Manuel Duenas is a seminarian from Newark who has been helping the Seminary here in Guam for the last three years. He was born and raised in Burgos, the birthplace of Blessed Diego de San Vitores. Whenever he gets the opportunity, he narrates a Talmudic story, which I find highly entertaining and instructive.
It speaks about God, who one day walking in the Garden of Eden, is surprised to find a dove badly battered and beaten. He asks what happened and the dove tells him the story of this cat that is always chasing her and playing roughly with her. “You should do something, dear God” the dove says. “He has four strong legs and I have only these two tiny feet. I am no match for him. He easily outruns me.” “No problem,” says God and in a creative touch of genius, puts two strong beautiful wings on the body of the dove.
A few days pass and again God is walking in his beloved garden when He again comes across the dove that once more is badly battered. She is full of scratches, abrasions and the feathers on her wings had all been plucked away. God is surprised and He approaches the dove asking for an explanation. “What happened? You should be better off with these wings!” God exclaims. “Better off, my foot!” retorted sadly the dove. “Now it is more difficult to run away. These two burdens which you have put on my body are weighing me down. They are heavy and it is very awkward to carry them. The cat is making a feast of my clumsiness.”
“No, no, no, my dear dove!” says God, “you were not supposed to carry the wings, the wings were supposed to carry you! I gave you wings purposely so that you can fly away from the face of danger…”
The Talmud concludes by saying that each one of us has two wings which are the Torah or the laws which God gave us. They are supposed to help us to soar but, as you and I well know, many times we see them as an impediment to happiness because we believe that they do not let us have the fun that we would like to have in life.
Laws are the directions, the road signals that direct us so as to go straight to our destination. If we do not follow them, we shall lose our way and perhaps never arrive. The first one to suffer when we break the rules is ourselves. The prodigal son thought the far country was where fun was at, but in the end, everything he sought for and wanted was to be found at home – with his father. It had been there all along.
The Church is a mother full of compassion and wisdom and so when she gives us instructions she does it for our own benefit. G.K. Chesterton puts it in his slick funny way, ‘I don’t want the Church to be right when I am right. I want the Church to be right when I am wrong.’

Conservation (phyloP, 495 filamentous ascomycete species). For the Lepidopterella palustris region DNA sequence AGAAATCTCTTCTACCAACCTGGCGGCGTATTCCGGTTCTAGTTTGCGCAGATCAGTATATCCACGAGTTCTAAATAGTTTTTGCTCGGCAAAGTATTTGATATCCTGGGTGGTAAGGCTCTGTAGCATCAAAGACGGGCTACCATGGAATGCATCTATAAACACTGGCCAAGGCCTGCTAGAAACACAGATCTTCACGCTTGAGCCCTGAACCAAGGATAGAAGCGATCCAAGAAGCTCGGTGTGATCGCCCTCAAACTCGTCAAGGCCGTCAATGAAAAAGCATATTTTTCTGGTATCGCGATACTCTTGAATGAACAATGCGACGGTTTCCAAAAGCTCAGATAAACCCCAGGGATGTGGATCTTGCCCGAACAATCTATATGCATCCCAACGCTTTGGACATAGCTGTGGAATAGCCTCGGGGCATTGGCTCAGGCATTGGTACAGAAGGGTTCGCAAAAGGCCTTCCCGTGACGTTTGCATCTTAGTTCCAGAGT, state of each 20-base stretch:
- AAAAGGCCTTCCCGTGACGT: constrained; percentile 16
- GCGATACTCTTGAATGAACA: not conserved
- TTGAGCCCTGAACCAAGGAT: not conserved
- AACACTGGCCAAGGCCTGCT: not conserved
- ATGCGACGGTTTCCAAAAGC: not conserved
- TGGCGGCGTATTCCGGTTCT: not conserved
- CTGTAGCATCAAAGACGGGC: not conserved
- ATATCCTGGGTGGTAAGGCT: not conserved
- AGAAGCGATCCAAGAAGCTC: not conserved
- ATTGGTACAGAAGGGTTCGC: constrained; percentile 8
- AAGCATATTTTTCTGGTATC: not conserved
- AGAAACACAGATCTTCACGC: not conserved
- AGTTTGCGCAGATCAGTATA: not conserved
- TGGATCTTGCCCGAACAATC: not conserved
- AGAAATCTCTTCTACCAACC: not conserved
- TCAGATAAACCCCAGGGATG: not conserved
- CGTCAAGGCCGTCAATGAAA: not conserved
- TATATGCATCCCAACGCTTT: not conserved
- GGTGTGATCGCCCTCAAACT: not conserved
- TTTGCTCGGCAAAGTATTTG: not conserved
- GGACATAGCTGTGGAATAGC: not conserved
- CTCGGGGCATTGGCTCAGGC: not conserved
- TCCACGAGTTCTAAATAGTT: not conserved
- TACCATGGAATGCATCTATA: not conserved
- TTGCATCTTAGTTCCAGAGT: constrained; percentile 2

Breaking the laws basically means shooting at our own legs. The World Health Organization published recently an alarming statistic on suicides in the world today. Among the different findings, they noted that in Germany, among young people a suicide is committed every 47 minutes! Imagine that! In Spain, suicide is the first cause of death among young people ages 14-29. More young people die out of suicide in Spain than car accidents or sicknesses! I do not have the statistics in the Marianas but, unfortunately even here, we constantly keep hearing of teen suicides.
WHO found out also that the percent of suicide among children of separated parents is double compared to stable marriages. The same data reveal that every year, one million people commit suicide all over the world. Let me repeat, one million people every year.
When society starts discarding the laws that God gave us, we are in for trouble. He knows what is best. He made us after all.
We have to avoid two extremes. The first is to pretend to be perfect by hiding, sometimes even from ourselves, our failings, and the other is to sentence ourselves to despair with an ‘I-can-never-make-it’ attitude.
In Jesus Christ, we can make it. We can break the chain of sin. And the good news is, that even when we fail and fall, we know we have Someone who will understand us and lifts us up. We do not have a Police-crook relationship with God. We have a Father-son relationship. “But if anyone should sin,” says the apostle John in his first letter, “we have, in the presence of the Father, Jesus Christ, an intercessor who is just.”
Many times we see it displayed in buildings under renovation: “Pardon our appearance, work in progress.” Perhaps we should hang a sign on the wall of our heart declaring, “Pardon my appearance, I am a work in progress!”
Perhaps a sinner I will remain, but at least Christianity helps me to be a happy sinner! Amen, said the wise man.
(c) Fr. Pius Sammut, OCD. Permission is hereby granted for any non-commercial use, provided that the content is unaltered from its original state, if this copyright notice is included.